Ah, but de debbil.
There was a quarrel betwee NAIN ROUGE and its parent, WHITE CAT PUBLICATIONS.
NAIN ROUGE had suddenly ceased publication.
 
....Now what am I going to do with this story I had sent NAIN ROUGE?
 
Here is what I had sent in.
 
Submission to NAIN ROUGE magazine.
 
 
 
THE OLD GOAT.
 
A story
 
by Ivan Prokopchuk
 
Ivan Prokopchuk
540 Timothy St. Apt. 304, Newmarket Ontario, CANADA. L3Y5N9
 
Suggested pin number l235
 
email address:
 
 
 
THE OLD GOAT
 
In an old  prairie dugout, there lived a goat.
Goats seem eternally peeved, that peeved expression, but Andreas the Goat was not really peeved; quite happy, really. Did he not have what he wanted, the supply of scraps  at the nearby junkyard, the good feeling  he got from the Jimson weed and chicory,  the late middle age  age which had now  cooled his passion, True,   the young  she-goats still showed interest, though this more for his  old daddy goat appeal than anything else. He was a handsome old goat.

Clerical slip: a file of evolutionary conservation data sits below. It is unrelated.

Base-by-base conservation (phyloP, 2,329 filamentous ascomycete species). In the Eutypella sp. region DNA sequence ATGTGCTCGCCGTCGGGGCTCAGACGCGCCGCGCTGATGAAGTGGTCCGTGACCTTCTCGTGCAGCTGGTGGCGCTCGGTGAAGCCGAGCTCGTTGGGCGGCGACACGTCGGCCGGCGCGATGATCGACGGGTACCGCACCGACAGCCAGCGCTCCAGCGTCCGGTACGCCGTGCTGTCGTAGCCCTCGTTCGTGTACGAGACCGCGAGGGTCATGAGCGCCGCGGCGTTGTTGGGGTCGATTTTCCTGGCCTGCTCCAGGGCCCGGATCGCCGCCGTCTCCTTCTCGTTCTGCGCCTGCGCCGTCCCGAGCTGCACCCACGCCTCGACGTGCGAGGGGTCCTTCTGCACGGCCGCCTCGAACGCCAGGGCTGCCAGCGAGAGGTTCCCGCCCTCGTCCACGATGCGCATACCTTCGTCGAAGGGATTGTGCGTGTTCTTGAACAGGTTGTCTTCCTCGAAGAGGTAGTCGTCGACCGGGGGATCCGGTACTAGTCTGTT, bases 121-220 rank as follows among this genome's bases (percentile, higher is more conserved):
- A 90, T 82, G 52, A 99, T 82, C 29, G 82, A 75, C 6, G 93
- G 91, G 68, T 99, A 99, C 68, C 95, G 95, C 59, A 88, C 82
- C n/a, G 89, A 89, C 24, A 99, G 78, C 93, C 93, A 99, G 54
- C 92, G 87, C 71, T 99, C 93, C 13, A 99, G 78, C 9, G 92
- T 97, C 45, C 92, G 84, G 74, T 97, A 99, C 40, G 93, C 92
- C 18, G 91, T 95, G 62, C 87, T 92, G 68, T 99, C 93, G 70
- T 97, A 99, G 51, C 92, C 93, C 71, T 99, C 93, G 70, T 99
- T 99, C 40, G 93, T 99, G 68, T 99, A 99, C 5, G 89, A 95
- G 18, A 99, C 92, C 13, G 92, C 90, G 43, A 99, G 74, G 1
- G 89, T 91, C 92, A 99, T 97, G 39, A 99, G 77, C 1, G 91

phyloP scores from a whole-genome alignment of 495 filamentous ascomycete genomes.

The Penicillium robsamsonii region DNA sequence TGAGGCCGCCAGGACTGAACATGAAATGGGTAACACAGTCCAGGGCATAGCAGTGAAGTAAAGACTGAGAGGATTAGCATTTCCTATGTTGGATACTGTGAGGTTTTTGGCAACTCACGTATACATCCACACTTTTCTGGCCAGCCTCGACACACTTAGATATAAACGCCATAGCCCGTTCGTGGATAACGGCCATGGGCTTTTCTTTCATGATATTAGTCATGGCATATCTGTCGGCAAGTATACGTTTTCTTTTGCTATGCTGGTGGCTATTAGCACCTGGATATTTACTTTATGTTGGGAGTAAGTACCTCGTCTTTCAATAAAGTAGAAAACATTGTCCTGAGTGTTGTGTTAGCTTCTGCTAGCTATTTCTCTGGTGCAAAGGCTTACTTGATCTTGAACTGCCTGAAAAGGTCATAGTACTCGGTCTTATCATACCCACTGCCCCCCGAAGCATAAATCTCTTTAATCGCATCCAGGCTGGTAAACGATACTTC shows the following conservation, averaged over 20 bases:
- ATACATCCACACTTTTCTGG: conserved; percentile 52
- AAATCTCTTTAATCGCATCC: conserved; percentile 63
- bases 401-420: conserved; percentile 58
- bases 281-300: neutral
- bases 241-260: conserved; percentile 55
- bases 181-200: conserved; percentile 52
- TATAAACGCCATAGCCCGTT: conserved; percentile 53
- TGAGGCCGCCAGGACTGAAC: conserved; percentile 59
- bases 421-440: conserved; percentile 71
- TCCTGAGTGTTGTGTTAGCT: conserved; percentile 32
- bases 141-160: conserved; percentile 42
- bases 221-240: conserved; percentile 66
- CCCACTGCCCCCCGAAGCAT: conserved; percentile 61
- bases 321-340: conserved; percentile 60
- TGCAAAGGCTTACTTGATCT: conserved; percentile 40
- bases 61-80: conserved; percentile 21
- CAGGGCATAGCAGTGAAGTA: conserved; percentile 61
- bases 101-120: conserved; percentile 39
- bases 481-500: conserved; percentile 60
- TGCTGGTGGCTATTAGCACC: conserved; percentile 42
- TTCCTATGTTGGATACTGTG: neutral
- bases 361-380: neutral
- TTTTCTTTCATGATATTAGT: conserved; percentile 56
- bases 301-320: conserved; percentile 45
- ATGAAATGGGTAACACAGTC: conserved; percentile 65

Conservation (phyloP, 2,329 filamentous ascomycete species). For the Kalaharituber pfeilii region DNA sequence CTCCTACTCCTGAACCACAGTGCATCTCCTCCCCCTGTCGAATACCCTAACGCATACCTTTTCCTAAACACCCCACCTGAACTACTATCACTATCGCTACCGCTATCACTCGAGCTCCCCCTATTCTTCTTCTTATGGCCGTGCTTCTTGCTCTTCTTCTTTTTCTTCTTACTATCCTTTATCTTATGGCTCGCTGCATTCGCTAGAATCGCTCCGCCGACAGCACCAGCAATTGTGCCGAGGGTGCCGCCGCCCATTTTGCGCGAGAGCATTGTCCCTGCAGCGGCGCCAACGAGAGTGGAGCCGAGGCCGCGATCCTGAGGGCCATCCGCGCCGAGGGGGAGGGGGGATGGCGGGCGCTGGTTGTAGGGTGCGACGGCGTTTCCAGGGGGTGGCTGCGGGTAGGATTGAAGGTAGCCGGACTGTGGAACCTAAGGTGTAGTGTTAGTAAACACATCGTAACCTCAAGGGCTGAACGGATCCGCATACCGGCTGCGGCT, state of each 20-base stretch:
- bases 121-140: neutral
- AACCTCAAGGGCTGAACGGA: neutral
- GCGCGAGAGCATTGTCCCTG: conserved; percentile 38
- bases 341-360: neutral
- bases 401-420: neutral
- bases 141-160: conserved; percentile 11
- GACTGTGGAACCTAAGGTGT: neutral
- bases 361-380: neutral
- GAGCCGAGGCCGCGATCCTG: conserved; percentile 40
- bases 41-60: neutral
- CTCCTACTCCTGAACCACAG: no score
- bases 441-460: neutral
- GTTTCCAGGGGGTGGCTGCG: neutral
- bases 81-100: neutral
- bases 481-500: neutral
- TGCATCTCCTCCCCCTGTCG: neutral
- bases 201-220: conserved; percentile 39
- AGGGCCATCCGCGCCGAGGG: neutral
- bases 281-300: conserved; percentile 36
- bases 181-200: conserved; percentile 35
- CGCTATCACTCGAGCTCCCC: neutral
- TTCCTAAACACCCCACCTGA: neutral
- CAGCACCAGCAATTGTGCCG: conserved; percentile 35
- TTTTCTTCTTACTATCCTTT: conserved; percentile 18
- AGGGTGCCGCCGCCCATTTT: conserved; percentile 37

One day, another goat  passed his way. A young-old nanny .. She still had a prance to her gambol, as if very young, but a little gray in her dapple showed she was almost as old as Andreas.  The old goat regarded the new arrival  with some interest. Meeehh. There was the Mee-ing response. Hello,come closer. What's   is your name, little  she-goat,what's your name? Come closer.
"Yasmine." she blated. She clacked along the gravel to his hideout and came closer. He could now see her face. The cutest little snout, though he could could see by the reddened blacks of her comma eyes that she had been into something.. Funny weed? Perhaps a bit of fermented barley down by the sump pump. She had certainly was on something. Oh not again, the old goat thought. These kids, always grazing on those devil weeds. And the adults just as bad.She was now right up to him and went to almost pass him, though rubbing a little along his rough hide.
It had struck Andreas that it had been so long, so long since there had been a horn-to-horn.  Or even close contact with a female.
But just as soon as she had come up, she suddenly turned on a cloven hoof and seemed about to run away..
But he followed and trotted beside her.
 "What's your last name," he asked.
"Springbok."
"Springbok??
"Yes. Yasmine Springbok."
":Icelandic," he asked.
"No, South African originally.
And with that, she seemed to just spring away from him, as she had done just before.,soon to disappear through silver-and-green Russian olive bushes.